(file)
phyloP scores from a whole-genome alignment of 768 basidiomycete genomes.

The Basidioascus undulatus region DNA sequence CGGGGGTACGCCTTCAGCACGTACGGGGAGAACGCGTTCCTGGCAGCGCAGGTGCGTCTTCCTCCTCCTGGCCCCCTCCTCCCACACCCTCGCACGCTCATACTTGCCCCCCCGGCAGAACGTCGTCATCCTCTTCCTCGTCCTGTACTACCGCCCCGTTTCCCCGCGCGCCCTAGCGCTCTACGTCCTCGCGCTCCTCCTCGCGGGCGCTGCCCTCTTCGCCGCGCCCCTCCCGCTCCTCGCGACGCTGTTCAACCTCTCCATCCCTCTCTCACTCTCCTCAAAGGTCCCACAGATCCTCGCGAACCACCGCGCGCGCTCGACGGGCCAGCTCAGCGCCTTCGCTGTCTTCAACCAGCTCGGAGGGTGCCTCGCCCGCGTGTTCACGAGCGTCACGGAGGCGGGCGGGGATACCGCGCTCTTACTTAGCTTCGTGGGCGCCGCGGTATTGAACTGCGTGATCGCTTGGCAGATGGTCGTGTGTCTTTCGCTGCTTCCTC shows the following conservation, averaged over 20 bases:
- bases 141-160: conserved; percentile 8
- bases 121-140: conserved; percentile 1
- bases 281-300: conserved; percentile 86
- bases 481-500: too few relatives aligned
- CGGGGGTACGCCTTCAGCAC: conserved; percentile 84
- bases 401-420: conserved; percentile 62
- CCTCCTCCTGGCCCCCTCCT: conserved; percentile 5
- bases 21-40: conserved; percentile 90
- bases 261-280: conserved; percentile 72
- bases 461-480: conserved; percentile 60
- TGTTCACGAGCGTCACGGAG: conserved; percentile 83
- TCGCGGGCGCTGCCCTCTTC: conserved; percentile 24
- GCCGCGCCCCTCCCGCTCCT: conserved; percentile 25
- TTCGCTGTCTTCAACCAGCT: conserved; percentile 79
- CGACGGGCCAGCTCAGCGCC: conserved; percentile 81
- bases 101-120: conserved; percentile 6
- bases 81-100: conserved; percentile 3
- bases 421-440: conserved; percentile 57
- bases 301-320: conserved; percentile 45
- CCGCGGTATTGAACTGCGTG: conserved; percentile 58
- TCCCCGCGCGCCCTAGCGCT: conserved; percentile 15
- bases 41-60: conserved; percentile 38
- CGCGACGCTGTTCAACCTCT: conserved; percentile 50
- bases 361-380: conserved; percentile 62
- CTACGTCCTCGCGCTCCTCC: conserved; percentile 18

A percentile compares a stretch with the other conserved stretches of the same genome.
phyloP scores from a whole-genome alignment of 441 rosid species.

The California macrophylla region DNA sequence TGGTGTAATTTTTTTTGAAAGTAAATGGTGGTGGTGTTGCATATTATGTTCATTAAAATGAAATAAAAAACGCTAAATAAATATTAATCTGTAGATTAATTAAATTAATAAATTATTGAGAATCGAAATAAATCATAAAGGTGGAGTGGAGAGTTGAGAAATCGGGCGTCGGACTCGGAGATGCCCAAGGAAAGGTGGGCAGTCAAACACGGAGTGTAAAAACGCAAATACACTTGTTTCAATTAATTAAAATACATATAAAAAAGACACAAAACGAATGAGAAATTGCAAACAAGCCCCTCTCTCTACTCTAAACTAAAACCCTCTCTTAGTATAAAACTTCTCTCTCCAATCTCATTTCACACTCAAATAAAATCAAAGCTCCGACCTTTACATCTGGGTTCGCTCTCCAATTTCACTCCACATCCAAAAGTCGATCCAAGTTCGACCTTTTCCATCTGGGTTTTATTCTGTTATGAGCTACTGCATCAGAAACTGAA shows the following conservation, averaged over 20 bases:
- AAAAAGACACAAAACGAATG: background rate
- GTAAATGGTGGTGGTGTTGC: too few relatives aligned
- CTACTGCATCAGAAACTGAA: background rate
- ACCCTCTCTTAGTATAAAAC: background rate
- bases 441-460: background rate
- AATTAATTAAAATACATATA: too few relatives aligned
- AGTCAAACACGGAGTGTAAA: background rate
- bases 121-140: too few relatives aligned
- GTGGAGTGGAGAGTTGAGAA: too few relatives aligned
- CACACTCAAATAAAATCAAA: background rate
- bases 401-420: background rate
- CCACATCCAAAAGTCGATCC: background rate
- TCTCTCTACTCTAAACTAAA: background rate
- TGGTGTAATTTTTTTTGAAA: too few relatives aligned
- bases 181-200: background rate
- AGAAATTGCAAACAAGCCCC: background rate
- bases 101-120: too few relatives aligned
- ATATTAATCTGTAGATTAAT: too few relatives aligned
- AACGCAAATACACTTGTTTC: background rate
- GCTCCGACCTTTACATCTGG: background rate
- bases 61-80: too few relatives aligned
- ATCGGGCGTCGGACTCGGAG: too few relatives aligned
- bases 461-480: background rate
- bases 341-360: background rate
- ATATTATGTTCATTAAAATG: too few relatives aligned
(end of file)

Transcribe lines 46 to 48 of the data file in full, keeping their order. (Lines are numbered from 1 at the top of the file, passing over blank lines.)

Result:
- AGAAATTGCAAACAAGCCCC: background rate
- bases 101-120: too few relatives aligned
- ATATTAATCTGTAGATTAAT: too few relatives aligned